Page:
On 10/11/07 15:00, Larry Becke wrote:
[please do not remove attributions on your responses; attribution restored]
> Jefferson Ogata wrote:
>> How does that stop them? So they scp it to somewhere under their home>dir, then they ssh in and mv it wherever they want. Or they use sftp.

> Let's see.... The users that would be given this feature, wouldn't be given a password for their login. ie - they are required to use their key.
> Their login shell (in /etc/passwd) would be /usr/local/bin/scp -T ./data
> Their key would be locked via "command=" to running the same scp -T ./data command
>
> Their authorized_keys file would be read-only. Their .ssh directory would be read only.
> Their home directory would be read-only.
> There would be a "data" directory under their home directory that is the only thing writeable.


Do you not see how baroque this setup is, while not actually
guaranteeing the particular result you want (e.g. if a symlink gets
created somehow)?

>> As to why, uh, because it's an effective way to do what you want that>doesn't require modifying scp semantics.

> Really? How is it effective if you have to copy libraries to every users' home directory structure in order to allow them to use chroot'd code?


You can create a common chroot area and place all the home directories
under it. Permissions effectively prevent one user from writing to
another user's area. Of course permissions already do that on a properly
configured system, which is why I don't understand why you're bothering
with all this.

> chroot cannot be run as anyone but root, so you cannot use it in the "command=" section (i've tried).


Yes; if chroot could be executed by non-root users, it wouldn't provide
effective containment.

>> Ah, so you want to use scp as a shell. Most peculiar. Would that even work?

>
> Yes - it works very well, except that it doesn't restrict the user to their home directory.


By which you mean you've actually tested it? What happens to the sshd
process's attempt to tell the user's shell to execute scp -t or scp -f?

> I want to add a simple parameter parse that errors out if "../" is in the remote path, and adds "./" between the host segment and path segment of the remote path.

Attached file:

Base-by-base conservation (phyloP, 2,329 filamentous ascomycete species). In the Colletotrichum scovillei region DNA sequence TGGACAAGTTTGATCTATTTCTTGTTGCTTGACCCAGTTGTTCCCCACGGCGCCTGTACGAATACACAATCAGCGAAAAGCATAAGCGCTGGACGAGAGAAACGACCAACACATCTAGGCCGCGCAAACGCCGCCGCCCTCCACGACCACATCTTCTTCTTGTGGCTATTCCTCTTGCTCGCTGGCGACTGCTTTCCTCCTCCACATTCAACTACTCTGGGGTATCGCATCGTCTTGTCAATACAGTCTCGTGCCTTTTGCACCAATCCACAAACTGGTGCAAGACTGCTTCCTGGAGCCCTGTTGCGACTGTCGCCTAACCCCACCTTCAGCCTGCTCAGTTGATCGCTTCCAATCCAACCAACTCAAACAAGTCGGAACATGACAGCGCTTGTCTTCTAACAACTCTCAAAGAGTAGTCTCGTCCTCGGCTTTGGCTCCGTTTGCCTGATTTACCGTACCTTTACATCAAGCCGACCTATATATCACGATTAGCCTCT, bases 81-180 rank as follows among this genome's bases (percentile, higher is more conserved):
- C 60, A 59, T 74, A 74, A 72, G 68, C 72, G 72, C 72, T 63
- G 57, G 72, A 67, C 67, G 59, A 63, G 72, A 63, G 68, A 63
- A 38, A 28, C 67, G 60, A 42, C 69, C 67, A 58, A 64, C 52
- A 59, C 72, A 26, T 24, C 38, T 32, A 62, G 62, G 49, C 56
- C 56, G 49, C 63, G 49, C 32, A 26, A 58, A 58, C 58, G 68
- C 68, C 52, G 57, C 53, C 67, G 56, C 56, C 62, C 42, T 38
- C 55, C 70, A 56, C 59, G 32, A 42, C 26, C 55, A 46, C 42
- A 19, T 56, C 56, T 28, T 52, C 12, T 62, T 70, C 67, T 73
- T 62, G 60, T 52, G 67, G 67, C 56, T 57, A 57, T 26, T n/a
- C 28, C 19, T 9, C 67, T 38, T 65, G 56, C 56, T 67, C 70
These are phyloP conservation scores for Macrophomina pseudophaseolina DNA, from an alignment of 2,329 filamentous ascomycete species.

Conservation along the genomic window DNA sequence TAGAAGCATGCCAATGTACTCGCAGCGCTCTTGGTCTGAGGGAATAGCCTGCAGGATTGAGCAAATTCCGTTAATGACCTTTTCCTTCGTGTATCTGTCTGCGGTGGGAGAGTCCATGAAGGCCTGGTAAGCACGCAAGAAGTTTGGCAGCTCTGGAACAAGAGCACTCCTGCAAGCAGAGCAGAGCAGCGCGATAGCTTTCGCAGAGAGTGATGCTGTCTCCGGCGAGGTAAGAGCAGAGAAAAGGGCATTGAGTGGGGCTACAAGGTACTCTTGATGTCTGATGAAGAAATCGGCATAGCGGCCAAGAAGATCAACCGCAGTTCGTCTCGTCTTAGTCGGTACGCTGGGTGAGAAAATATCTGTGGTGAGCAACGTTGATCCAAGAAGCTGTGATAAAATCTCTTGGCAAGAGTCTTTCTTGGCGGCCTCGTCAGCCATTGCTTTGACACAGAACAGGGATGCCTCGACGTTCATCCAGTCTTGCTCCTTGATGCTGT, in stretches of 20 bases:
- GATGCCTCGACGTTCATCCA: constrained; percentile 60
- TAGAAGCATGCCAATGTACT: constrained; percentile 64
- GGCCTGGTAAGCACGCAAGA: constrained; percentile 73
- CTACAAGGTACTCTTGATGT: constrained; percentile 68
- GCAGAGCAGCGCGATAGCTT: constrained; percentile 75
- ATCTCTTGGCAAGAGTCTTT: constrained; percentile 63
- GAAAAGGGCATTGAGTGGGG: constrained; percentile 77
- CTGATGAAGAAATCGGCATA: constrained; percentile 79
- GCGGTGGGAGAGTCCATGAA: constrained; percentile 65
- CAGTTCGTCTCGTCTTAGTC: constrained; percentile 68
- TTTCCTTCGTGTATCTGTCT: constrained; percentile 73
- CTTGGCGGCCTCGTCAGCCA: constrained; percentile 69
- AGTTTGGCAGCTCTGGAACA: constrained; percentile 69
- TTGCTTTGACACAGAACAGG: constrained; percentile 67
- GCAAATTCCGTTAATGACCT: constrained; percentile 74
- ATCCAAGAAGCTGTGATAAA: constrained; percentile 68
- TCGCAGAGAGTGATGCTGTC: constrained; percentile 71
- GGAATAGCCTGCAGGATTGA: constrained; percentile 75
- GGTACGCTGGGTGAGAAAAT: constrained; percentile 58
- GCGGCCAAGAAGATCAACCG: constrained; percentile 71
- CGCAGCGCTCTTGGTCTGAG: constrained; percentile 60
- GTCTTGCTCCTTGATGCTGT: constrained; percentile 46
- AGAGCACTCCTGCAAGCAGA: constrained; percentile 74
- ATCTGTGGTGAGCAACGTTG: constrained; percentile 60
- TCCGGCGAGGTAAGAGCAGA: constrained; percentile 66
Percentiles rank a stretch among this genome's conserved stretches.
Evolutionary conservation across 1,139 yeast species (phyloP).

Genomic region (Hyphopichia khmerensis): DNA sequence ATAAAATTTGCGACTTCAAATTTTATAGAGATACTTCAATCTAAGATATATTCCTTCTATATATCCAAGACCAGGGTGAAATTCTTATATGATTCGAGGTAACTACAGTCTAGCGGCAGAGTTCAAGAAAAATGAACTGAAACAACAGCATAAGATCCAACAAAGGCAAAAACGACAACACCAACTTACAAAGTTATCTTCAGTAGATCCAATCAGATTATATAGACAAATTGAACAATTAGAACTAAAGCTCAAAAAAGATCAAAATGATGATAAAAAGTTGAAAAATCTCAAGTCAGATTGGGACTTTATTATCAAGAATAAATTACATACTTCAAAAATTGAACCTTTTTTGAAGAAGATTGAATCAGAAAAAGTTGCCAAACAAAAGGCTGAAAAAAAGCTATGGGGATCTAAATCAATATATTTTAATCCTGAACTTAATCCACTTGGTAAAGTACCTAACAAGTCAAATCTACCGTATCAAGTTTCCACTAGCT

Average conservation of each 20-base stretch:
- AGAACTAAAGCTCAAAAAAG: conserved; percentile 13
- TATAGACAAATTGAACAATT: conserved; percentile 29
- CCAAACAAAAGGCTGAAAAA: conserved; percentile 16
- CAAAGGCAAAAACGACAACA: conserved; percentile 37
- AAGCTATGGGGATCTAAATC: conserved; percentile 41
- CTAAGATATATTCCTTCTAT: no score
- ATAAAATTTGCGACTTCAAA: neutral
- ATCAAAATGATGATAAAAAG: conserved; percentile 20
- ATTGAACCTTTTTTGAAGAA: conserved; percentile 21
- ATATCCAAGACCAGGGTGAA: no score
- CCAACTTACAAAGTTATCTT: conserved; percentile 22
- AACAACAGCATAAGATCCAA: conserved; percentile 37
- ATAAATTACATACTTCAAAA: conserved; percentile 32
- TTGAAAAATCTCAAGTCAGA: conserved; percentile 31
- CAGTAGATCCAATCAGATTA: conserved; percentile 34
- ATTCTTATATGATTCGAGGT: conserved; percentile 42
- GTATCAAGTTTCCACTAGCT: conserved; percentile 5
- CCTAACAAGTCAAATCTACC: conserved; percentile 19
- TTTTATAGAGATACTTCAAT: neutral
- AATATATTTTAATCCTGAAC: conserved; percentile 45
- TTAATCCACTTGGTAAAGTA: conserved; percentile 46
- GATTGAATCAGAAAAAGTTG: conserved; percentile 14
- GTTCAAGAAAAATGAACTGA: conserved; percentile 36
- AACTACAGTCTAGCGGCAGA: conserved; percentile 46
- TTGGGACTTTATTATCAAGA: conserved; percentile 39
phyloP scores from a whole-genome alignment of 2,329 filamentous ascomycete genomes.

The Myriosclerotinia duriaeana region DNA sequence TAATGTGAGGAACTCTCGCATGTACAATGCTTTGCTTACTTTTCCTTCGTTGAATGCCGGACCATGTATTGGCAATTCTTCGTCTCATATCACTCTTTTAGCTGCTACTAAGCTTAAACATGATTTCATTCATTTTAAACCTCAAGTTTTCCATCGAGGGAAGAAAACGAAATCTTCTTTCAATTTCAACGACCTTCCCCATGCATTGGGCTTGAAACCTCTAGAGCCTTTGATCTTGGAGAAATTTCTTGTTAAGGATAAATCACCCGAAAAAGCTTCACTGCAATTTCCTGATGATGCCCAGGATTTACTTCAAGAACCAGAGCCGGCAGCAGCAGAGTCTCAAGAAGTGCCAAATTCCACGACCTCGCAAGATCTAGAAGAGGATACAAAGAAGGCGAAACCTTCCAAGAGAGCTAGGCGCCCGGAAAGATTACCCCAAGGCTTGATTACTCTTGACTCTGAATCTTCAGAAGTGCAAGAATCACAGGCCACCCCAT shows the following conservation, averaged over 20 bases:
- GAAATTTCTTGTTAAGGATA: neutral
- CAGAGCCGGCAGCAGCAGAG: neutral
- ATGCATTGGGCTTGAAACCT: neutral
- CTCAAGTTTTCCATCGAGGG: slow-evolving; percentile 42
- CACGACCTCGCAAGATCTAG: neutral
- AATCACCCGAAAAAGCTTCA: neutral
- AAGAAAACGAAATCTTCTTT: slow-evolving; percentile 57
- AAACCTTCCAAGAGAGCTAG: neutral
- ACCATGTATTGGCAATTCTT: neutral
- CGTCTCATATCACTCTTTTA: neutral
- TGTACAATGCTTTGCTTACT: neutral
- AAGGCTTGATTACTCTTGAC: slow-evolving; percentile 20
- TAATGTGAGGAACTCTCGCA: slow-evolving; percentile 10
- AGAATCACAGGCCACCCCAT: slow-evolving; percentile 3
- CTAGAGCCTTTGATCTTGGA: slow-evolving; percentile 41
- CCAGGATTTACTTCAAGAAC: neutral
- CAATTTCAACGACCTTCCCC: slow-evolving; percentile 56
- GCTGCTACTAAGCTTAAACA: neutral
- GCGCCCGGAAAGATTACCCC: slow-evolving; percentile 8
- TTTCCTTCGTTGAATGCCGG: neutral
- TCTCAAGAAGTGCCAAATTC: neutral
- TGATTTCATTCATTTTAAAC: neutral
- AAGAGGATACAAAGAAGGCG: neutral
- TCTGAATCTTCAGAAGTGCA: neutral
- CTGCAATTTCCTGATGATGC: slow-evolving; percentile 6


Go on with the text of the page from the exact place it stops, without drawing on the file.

Disregarding symlinks, are you sure those measures will effectively
constrain the user's activity on every platform openssh runs on,
including, for example, Cygwin, or a system with a Unicode filesystem?

> I'm not asking to *enforce* anything. I'm not asking for tons of changes to watchdog anything. I'm only asking for a very simple front end change that takes effect when scp is started with "-T" instead of "-t".


You certainly are asking to enforce something. Or look at it this way:

1. You could do this properly and make *sure* a user can't write outside
the target directory. This requires examining every platform openssh
runs on to make sure that the strategy you've chosen works in all cases,
handling symbolic links, and thinking about any other escape vectors as
well. It also requires auditing scp to make sure that it doesn't allow
circumvention of these restrictions in *any* part of the protocol.

2. You could do it halfway, ignoring symbolic links and platforms other
than the one you happen to be interested in, to just get it working the
way you want. Any measure that does not address all platforms, or
attempts to add application security to openssh in an obviously
incomplete manner, may be rejected by the openssh maintainers.

If you do 1, you give ssh users the expectation that their users really
are confined to the target directory (in that particular configuration
you've described above where they have no access to the system other
than via scp, and authorized keys files have been effectively protected
against tampering). A very few people may actually rely on this for
system security, and if they set everything up correctly, their
expectation will be fulfilled. On the downside, you're adding additional
code to scp, and you're constraining future development not to break the
semantics you've imposed.

If you do 2 (i.e. don't do 1 properly), you give ssh users the *false*
expectation that their users really are confined to the target
directory. If they rely on this for security, this harms them.

> Simple administrative tasks and permissions will take care of the rest.


Indeed, these measures can take care of all of it reliably without any
modification to scp. This is pretty much the reason that filesystem
permissions were invented.

> It's a very subtle change, one that won't impact anyone who uses scp in it's default manner, and would give admins a very simple and effective tool to restrict secure file transfers (ie production system transfers - not day to day users) to the directory we designate as the remote source/destination.


It's that term "effective" that is in question.

> Whether or not you can see the need for something like this, or agree with my reasoning for this, I'm asking simply, can it be done? What harm would there be in adding it?


As to whether it can be done, why don't you give it a shot?

As to harm, see above.

--
Jefferson Ogata
NOAA Computer Incident Response Team (N-CIRT)
"Never try to retrieve anything from a bear."--National Park Service
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